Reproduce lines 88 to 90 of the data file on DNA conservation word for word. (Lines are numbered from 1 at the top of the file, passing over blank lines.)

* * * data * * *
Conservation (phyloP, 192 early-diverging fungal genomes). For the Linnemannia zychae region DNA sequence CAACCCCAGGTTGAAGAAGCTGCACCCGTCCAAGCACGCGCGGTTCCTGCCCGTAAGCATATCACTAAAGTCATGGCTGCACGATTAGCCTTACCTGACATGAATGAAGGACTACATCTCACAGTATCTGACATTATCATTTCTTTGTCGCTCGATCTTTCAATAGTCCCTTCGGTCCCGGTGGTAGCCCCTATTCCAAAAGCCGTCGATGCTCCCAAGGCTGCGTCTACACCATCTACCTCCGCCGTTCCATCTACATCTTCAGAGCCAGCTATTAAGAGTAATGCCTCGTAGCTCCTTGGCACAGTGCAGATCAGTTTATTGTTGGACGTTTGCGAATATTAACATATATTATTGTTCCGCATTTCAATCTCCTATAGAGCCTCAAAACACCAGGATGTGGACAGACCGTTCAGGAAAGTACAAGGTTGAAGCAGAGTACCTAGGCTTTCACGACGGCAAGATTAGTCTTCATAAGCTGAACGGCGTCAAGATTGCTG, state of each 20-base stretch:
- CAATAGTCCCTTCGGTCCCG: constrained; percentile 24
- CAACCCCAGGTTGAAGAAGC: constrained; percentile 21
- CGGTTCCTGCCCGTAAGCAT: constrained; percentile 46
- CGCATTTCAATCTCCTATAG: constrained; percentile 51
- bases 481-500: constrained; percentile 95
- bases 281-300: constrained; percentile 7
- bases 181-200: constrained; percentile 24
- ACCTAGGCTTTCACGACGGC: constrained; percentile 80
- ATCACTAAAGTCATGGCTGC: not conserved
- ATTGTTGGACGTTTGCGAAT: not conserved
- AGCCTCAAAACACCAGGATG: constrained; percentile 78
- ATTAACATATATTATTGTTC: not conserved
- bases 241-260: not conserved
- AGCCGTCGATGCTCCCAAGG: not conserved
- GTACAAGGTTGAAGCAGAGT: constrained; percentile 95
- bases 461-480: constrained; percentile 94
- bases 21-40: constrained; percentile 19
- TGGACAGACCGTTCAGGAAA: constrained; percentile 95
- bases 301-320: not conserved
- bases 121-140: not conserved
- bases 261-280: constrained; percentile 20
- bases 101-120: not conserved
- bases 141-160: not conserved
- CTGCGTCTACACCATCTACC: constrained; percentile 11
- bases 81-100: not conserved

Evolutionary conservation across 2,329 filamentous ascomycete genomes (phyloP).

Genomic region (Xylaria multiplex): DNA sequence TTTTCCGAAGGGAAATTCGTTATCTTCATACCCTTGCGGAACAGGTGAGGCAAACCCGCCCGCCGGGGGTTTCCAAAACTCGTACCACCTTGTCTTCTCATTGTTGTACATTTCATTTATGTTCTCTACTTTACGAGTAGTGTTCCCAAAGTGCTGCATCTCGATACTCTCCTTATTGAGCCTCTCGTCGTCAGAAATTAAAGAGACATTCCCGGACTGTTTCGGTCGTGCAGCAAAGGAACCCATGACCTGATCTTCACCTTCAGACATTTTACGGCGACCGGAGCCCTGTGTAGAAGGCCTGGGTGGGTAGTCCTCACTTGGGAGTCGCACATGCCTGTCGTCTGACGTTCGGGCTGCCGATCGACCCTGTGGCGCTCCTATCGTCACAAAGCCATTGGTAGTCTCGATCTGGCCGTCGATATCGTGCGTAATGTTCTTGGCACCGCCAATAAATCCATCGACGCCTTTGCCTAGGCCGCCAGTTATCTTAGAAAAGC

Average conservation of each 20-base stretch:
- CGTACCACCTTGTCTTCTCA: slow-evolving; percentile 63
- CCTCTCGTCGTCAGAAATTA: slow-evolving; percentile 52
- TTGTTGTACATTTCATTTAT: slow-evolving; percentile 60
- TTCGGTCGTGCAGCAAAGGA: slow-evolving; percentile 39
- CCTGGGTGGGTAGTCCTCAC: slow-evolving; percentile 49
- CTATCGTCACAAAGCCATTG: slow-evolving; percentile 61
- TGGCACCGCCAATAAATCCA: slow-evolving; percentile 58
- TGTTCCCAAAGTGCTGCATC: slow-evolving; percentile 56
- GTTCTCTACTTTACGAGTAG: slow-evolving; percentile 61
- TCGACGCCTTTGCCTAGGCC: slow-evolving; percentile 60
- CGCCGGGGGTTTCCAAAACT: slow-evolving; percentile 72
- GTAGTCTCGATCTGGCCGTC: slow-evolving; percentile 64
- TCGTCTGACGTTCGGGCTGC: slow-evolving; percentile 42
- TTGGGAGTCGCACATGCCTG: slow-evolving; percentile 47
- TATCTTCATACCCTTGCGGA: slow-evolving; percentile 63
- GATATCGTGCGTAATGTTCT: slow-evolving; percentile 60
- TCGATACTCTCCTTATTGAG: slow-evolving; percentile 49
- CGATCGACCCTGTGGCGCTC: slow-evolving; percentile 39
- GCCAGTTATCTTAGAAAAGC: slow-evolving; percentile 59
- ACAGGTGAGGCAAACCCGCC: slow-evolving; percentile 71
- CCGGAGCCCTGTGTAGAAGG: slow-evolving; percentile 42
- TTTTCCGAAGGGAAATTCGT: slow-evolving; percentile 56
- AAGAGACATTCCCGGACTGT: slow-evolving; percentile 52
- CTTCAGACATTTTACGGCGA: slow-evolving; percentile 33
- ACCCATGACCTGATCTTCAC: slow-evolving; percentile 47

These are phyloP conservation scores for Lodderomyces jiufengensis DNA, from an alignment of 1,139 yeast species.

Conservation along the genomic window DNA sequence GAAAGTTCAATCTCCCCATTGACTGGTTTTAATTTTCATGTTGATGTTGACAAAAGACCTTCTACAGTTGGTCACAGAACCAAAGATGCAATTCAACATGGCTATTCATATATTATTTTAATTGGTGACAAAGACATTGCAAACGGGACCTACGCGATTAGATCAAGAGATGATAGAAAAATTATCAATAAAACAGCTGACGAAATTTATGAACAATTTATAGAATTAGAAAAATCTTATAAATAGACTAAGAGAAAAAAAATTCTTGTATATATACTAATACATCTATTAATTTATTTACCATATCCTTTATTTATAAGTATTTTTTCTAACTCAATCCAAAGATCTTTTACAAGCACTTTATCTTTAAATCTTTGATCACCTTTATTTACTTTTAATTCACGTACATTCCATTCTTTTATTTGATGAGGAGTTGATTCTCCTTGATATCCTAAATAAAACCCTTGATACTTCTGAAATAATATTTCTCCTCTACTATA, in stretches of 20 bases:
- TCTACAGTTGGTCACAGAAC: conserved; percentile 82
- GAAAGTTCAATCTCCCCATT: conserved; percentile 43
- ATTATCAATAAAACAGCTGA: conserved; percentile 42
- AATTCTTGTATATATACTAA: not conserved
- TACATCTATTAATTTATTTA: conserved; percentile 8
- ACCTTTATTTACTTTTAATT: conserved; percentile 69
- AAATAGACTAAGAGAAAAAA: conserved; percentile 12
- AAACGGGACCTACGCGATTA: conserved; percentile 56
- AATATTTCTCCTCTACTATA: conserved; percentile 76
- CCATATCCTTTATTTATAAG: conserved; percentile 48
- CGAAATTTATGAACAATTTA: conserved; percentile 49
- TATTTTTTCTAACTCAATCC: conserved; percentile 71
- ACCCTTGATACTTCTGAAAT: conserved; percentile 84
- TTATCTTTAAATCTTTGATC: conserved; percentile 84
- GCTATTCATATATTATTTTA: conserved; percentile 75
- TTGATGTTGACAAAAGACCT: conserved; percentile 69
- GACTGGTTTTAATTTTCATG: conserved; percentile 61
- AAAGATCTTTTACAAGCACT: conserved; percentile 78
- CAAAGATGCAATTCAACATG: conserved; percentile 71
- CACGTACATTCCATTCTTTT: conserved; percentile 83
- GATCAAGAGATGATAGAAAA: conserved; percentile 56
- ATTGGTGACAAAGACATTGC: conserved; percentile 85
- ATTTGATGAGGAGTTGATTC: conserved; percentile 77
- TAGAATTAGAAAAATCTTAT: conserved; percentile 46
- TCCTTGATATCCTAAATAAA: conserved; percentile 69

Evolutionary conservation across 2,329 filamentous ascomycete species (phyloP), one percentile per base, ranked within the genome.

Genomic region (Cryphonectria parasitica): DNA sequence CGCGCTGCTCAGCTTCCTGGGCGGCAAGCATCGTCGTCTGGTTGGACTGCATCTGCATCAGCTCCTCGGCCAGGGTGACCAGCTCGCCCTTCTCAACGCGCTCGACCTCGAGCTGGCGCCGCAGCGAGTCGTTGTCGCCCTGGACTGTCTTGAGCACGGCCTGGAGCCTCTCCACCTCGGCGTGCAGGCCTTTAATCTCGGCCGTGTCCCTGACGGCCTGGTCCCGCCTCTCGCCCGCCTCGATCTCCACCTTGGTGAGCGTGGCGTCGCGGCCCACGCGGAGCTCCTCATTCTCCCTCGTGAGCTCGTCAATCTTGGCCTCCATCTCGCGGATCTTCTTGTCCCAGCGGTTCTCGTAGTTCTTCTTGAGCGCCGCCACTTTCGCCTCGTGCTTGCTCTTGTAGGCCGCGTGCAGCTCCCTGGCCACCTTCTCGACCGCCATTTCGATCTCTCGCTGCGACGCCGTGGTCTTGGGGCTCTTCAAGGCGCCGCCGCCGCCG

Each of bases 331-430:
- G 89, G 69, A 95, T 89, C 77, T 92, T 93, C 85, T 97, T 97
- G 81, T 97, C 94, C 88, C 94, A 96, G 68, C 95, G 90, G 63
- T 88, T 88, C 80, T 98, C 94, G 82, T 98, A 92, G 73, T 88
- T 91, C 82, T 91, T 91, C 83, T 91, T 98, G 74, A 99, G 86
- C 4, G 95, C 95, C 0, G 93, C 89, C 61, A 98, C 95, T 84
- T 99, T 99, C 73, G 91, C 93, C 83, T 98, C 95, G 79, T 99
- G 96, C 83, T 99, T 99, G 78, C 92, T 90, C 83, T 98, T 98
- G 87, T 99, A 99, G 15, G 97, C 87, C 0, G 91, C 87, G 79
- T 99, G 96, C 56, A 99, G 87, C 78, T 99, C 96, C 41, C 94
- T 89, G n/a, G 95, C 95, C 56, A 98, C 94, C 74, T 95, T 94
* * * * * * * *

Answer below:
- T 91, C 82, T 91, T 91, C 83, T 91, T 98, G 74, A 99, G 86
- C 4, G 95, C 95, C 0, G 93, C 89, C 61, A 98, C 95, T 84
- T 99, T 99, C 73, G 91, C 93, C 83, T 98, C 95, G 79, T 99